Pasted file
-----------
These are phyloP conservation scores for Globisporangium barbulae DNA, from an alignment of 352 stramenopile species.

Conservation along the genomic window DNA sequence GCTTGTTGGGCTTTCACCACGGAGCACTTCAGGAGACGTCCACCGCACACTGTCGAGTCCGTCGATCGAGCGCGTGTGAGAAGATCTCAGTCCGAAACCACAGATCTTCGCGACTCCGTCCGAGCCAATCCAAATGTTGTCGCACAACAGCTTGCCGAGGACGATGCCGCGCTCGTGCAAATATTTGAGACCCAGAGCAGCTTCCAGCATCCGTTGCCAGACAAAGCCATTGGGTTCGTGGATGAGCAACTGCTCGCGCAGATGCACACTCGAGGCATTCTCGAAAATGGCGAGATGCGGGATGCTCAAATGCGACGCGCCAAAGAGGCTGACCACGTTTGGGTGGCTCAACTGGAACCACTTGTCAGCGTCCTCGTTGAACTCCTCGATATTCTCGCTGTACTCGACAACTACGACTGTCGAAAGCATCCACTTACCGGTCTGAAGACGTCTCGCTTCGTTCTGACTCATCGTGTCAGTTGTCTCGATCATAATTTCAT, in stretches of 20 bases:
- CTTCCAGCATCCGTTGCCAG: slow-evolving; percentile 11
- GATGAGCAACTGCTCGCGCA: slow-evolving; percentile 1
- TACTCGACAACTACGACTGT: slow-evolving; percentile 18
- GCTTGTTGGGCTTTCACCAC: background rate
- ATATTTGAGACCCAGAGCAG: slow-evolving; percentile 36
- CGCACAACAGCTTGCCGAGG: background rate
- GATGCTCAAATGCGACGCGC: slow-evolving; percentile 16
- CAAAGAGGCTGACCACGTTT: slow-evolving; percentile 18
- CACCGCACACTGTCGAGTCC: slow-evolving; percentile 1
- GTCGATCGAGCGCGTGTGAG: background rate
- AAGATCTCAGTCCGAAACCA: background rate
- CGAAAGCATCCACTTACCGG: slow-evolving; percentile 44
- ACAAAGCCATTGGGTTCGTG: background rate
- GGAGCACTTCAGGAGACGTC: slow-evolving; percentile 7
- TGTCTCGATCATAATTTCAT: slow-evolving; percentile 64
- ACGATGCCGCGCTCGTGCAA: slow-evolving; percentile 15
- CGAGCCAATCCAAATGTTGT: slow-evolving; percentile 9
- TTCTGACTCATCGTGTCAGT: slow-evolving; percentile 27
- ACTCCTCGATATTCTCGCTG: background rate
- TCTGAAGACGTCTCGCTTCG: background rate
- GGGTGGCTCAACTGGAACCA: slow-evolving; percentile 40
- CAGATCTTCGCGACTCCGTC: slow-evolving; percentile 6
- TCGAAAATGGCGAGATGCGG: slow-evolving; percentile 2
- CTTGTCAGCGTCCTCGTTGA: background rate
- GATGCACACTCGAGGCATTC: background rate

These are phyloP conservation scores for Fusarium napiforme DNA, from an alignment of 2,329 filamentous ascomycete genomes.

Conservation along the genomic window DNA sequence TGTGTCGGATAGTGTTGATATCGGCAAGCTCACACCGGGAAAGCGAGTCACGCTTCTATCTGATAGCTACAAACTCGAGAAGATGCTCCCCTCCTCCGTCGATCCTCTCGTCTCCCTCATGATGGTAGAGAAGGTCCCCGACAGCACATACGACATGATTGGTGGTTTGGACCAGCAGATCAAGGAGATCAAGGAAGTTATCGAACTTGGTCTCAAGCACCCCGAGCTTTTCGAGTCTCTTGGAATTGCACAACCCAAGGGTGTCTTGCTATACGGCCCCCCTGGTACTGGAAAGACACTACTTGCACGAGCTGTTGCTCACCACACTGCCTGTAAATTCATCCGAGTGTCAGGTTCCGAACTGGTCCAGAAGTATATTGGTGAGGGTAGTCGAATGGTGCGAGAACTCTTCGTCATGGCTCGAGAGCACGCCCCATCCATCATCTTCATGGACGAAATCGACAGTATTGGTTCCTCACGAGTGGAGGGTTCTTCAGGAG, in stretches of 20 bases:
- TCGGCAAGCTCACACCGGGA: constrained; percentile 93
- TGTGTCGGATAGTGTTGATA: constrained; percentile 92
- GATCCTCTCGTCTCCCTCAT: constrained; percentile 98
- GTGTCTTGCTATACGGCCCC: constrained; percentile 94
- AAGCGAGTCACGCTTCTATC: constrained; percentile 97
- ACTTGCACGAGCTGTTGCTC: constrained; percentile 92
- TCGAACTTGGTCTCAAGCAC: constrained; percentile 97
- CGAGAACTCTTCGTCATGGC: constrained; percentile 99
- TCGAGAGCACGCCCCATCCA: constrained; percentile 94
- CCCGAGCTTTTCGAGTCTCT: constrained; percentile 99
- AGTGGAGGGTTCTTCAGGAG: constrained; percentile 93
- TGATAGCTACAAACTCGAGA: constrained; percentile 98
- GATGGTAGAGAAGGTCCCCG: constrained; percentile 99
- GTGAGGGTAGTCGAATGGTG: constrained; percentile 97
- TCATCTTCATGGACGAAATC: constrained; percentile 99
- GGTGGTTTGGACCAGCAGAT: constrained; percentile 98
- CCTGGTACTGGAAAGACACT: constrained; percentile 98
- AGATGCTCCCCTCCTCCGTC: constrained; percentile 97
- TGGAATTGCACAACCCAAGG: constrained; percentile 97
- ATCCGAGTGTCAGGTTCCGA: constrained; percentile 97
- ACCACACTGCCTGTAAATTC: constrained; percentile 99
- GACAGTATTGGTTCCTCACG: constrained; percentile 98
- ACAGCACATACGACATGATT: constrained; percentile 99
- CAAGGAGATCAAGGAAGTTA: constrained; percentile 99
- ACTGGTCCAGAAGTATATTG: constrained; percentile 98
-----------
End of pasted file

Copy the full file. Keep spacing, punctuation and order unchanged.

These are phyloP conservation scores for Globisporangium barbulae DNA, from an alignment of 352 stramenopile species.

Conservation along the genomic window DNA sequence GCTTGTTGGGCTTTCACCACGGAGCACTTCAGGAGACGTCCACCGCACACTGTCGAGTCCGTCGATCGAGCGCGTGTGAGAAGATCTCAGTCCGAAACCACAGATCTTCGCGACTCCGTCCGAGCCAATCCAAATGTTGTCGCACAACAGCTTGCCGAGGACGATGCCGCGCTCGTGCAAATATTTGAGACCCAGAGCAGCTTCCAGCATCCGTTGCCAGACAAAGCCATTGGGTTCGTGGATGAGCAACTGCTCGCGCAGATGCACACTCGAGGCATTCTCGAAAATGGCGAGATGCGGGATGCTCAAATGCGACGCGCCAAAGAGGCTGACCACGTTTGGGTGGCTCAACTGGAACCACTTGTCAGCGTCCTCGTTGAACTCCTCGATATTCTCGCTGTACTCGACAACTACGACTGTCGAAAGCATCCACTTACCGGTCTGAAGACGTCTCGCTTCGTTCTGACTCATCGTGTCAGTTGTCTCGATCATAATTTCAT, in stretches of 20 bases:
- CTTCCAGCATCCGTTGCCAG: slow-evolving; percentile 11
- GATGAGCAACTGCTCGCGCA: slow-evolving; percentile 1
- TACTCGACAACTACGACTGT: slow-evolving; percentile 18
- GCTTGTTGGGCTTTCACCAC: background rate
- ATATTTGAGACCCAGAGCAG: slow-evolving; percentile 36
- CGCACAACAGCTTGCCGAGG: background rate
- GATGCTCAAATGCGACGCGC: slow-evolving; percentile 16
- CAAAGAGGCTGACCACGTTT: slow-evolving; percentile 18
- CACCGCACACTGTCGAGTCC: slow-evolving; percentile 1
- GTCGATCGAGCGCGTGTGAG: background rate
- AAGATCTCAGTCCGAAACCA: background rate
- CGAAAGCATCCACTTACCGG: slow-evolving; percentile 44
- ACAAAGCCATTGGGTTCGTG: background rate
- GGAGCACTTCAGGAGACGTC: slow-evolving; percentile 7
- TGTCTCGATCATAATTTCAT: slow-evolving; percentile 64
- ACGATGCCGCGCTCGTGCAA: slow-evolving; percentile 15
- CGAGCCAATCCAAATGTTGT: slow-evolving; percentile 9
- TTCTGACTCATCGTGTCAGT: slow-evolving; percentile 27
- ACTCCTCGATATTCTCGCTG: background rate
- TCTGAAGACGTCTCGCTTCG: background rate
- GGGTGGCTCAACTGGAACCA: slow-evolving; percentile 40
- CAGATCTTCGCGACTCCGTC: slow-evolving; percentile 6
- TCGAAAATGGCGAGATGCGG: slow-evolving; percentile 2
- CTTGTCAGCGTCCTCGTTGA: background rate
- GATGCACACTCGAGGCATTC: background rate

These are phyloP conservation scores for Fusarium napiforme DNA, from an alignment of 2,329 filamentous ascomycete genomes.

Conservation along the genomic window DNA sequence TGTGTCGGATAGTGTTGATATCGGCAAGCTCACACCGGGAAAGCGAGTCACGCTTCTATCTGATAGCTACAAACTCGAGAAGATGCTCCCCTCCTCCGTCGATCCTCTCGTCTCCCTCATGATGGTAGAGAAGGTCCCCGACAGCACATACGACATGATTGGTGGTTTGGACCAGCAGATCAAGGAGATCAAGGAAGTTATCGAACTTGGTCTCAAGCACCCCGAGCTTTTCGAGTCTCTTGGAATTGCACAACCCAAGGGTGTCTTGCTATACGGCCCCCCTGGTACTGGAAAGACACTACTTGCACGAGCTGTTGCTCACCACACTGCCTGTAAATTCATCCGAGTGTCAGGTTCCGAACTGGTCCAGAAGTATATTGGTGAGGGTAGTCGAATGGTGCGAGAACTCTTCGTCATGGCTCGAGAGCACGCCCCATCCATCATCTTCATGGACGAAATCGACAGTATTGGTTCCTCACGAGTGGAGGGTTCTTCAGGAG, in stretches of 20 bases:
- TCGGCAAGCTCACACCGGGA: constrained; percentile 93
- TGTGTCGGATAGTGTTGATA: constrained; percentile 92
- GATCCTCTCGTCTCCCTCAT: constrained; percentile 98
- GTGTCTTGCTATACGGCCCC: constrained; percentile 94
- AAGCGAGTCACGCTTCTATC: constrained; percentile 97
- ACTTGCACGAGCTGTTGCTC: constrained; percentile 92
- TCGAACTTGGTCTCAAGCAC: constrained; percentile 97
- CGAGAACTCTTCGTCATGGC: constrained; percentile 99
- TCGAGAGCACGCCCCATCCA: constrained; percentile 94
- CCCGAGCTTTTCGAGTCTCT: constrained; percentile 99
- AGTGGAGGGTTCTTCAGGAG: constrained; percentile 93
- TGATAGCTACAAACTCGAGA: constrained; percentile 98
- GATGGTAGAGAAGGTCCCCG: constrained; percentile 99
- GTGAGGGTAGTCGAATGGTG: constrained; percentile 97
- TCATCTTCATGGACGAAATC: constrained; percentile 99
- GGTGGTTTGGACCAGCAGAT: constrained; percentile 98
- CCTGGTACTGGAAAGACACT: constrained; percentile 98
- AGATGCTCCCCTCCTCCGTC: constrained; percentile 97
- TGGAATTGCACAACCCAAGG: constrained; percentile 97
- ATCCGAGTGTCAGGTTCCGA: constrained; percentile 97
- ACCACACTGCCTGTAAATTC: constrained; percentile 99
- GACAGTATTGGTTCCTCACG: constrained; percentile 98
- ACAGCACATACGACATGATT: constrained; percentile 99
- CAAGGAGATCAAGGAAGTTA: constrained; percentile 99
- ACTGGTCCAGAAGTATATTG: constrained; percentile 98